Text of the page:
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OPEC: circumstances that led to an extremely volatile market are beyond our control

Co-chairing the 15th High-Level Meeting of the EU-OPEC Energy Dialogue, Commissioner for Energy, Kadri Simson reiterated the G7 call on oil and gas producing countries to act in a responsible manner and to examine their ability to increase deliveries to international markets, particularly where production is not meeting full capacity, noting that OPEC has a key role to play. 

This is especially important amid the market instability generated by the Russian aggression on Ukraine, after which the EU presented the REPowerEU initiative, which is aimed to end the bloc’s dependency on Russian fossil fuels, boost its security of energy supplies and accelerate its energy system’s decarbonisation.

However, as reported by Euractiv in cooperation with Reuters, OPEC told the EU that current and future sanctions on Russia could create one of the worst ever oil supply shocks.

“We could potentially see the loss of more than 7 million barrels per day (bpd) of Russian oil and other liquids exports, resulting from current and future sanctions or other voluntary actions,” OPEC Secretary General Mohammad Barkindo said, according to a copy of his speech seen by Reuters.

Indeed, as shown in the latest OPEC Monthly Oil Market Report, crude oil spot prices rose for the third consecutive month in March on the back of escalating geopolitical tensions in Eastern Europe and concerns this might result in large oil supply shortages, amid trade dislocations.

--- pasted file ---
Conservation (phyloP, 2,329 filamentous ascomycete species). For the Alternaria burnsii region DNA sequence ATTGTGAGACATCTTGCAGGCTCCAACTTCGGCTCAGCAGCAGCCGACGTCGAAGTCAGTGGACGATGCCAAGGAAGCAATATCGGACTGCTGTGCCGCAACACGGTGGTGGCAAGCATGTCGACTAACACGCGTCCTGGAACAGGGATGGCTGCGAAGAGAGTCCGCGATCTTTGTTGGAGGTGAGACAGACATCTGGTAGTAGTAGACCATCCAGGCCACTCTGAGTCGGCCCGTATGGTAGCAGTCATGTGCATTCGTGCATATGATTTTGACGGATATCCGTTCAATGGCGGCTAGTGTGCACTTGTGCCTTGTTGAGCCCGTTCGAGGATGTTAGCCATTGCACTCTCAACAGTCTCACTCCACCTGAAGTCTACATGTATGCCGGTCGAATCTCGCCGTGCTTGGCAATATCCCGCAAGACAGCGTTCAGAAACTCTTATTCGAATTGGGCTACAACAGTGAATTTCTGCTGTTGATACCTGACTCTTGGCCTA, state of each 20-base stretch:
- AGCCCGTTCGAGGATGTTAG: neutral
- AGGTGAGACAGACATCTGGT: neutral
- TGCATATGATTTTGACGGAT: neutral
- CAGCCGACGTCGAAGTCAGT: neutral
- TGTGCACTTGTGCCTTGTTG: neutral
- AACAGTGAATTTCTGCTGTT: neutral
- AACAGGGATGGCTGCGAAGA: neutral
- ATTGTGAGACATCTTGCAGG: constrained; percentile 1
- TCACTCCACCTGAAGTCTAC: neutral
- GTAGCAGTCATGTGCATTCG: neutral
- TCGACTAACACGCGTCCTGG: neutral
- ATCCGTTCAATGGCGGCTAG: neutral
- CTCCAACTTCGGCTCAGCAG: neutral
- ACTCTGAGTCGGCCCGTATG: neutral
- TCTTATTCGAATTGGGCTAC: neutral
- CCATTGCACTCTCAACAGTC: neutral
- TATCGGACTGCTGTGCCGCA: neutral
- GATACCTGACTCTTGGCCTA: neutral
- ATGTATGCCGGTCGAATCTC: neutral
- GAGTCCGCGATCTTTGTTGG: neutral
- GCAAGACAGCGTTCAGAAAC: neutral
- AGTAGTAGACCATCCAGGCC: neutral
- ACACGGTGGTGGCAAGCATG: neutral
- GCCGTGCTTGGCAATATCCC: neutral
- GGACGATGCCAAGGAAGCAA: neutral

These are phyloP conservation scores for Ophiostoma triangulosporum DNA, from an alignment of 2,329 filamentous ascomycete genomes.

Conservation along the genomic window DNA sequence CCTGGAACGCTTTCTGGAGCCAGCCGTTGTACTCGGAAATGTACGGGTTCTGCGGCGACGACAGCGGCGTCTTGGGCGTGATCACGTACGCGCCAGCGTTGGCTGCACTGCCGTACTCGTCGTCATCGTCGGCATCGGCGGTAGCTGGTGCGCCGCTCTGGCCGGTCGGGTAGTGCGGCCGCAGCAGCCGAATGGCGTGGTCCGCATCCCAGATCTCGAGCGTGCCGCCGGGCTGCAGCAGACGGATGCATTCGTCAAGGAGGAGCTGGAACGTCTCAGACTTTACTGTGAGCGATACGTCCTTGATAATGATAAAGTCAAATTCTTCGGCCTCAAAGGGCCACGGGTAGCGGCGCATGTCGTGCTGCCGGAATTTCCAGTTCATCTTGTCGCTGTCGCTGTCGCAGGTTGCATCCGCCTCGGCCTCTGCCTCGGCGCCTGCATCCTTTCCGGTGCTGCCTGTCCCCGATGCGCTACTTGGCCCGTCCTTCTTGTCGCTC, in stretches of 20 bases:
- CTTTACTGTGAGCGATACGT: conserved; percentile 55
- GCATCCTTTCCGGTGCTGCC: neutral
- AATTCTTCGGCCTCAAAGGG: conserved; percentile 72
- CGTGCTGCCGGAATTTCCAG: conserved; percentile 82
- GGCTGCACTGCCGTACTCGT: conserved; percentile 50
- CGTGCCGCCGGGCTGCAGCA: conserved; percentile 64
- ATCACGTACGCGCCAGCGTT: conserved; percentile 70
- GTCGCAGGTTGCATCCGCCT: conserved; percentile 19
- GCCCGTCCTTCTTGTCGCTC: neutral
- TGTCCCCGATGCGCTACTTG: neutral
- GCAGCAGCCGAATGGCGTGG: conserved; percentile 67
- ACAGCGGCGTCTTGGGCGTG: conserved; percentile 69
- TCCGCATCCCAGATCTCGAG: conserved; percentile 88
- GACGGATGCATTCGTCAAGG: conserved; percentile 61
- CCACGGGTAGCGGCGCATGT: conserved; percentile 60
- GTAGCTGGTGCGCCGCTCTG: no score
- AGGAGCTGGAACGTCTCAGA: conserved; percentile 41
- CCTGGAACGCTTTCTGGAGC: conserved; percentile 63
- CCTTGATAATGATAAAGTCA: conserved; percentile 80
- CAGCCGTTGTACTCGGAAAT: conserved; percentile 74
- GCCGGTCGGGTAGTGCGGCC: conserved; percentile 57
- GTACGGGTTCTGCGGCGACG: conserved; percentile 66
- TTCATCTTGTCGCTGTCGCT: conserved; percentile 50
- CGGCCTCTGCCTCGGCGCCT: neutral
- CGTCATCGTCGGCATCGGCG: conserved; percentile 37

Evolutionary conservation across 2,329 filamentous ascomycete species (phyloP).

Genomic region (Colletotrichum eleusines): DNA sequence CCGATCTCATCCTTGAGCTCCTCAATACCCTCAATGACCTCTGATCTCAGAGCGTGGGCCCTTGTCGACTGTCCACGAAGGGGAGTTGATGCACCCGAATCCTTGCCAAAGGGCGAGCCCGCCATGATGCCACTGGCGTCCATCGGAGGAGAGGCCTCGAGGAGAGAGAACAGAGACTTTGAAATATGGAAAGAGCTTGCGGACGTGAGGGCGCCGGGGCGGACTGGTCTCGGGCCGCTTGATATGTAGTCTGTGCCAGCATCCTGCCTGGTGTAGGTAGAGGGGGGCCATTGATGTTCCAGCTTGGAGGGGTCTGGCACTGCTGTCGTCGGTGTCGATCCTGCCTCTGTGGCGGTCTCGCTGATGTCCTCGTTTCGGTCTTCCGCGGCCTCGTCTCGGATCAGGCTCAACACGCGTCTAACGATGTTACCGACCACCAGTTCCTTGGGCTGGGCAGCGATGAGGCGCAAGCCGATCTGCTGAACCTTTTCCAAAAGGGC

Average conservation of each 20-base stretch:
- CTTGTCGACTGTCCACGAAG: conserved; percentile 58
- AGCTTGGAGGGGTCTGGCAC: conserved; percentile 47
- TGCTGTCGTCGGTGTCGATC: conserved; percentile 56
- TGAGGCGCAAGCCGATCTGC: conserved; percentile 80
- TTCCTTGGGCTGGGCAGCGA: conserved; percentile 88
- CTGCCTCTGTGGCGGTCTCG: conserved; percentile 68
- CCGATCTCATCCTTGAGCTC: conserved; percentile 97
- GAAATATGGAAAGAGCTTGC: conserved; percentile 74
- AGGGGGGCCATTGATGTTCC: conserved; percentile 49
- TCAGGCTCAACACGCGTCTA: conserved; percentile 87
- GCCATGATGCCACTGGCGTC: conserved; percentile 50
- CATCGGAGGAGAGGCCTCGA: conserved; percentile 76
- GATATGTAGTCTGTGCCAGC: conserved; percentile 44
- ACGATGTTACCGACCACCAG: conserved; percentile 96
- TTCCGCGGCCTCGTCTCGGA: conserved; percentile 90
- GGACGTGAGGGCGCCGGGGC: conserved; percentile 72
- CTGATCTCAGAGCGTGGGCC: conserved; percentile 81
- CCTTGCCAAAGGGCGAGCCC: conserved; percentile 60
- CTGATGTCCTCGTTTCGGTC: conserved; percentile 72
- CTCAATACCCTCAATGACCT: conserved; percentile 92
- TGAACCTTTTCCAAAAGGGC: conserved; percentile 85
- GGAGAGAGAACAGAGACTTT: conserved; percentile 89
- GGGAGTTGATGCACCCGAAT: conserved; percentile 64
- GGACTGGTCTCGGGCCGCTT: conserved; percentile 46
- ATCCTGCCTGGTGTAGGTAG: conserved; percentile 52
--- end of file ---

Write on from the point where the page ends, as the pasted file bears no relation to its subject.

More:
Both Commissioner Simson and OPEC Secretary General Barkindo acknowledged the importance of competitive, transparent and stable energy markets and noted the harmful effects market fluctuations and volatility can have on economies.

With regards to market volatility, Mr Barkindo stated that current geopolitical developments in Europe, coupled with the ongoing COVID-19 pandemic, have created an extremely volatile market and that these “non-fundamental factors” are beyond the control of OPEC.

“What we can do is what we have always done – and that is to continue collaborating with our non-OPEC partners in the Declaration of Cooperation to help support market stability and economic growth through our joint decisions”, he stated.

The Secretary General also outlined the need for global leaders to work together through multilateral efforts to achieve both global energy security and world peace, noting that stable energy markets and security of supply are essential for the realisation of the energy transition.

Photo: OPEC/Twitter.

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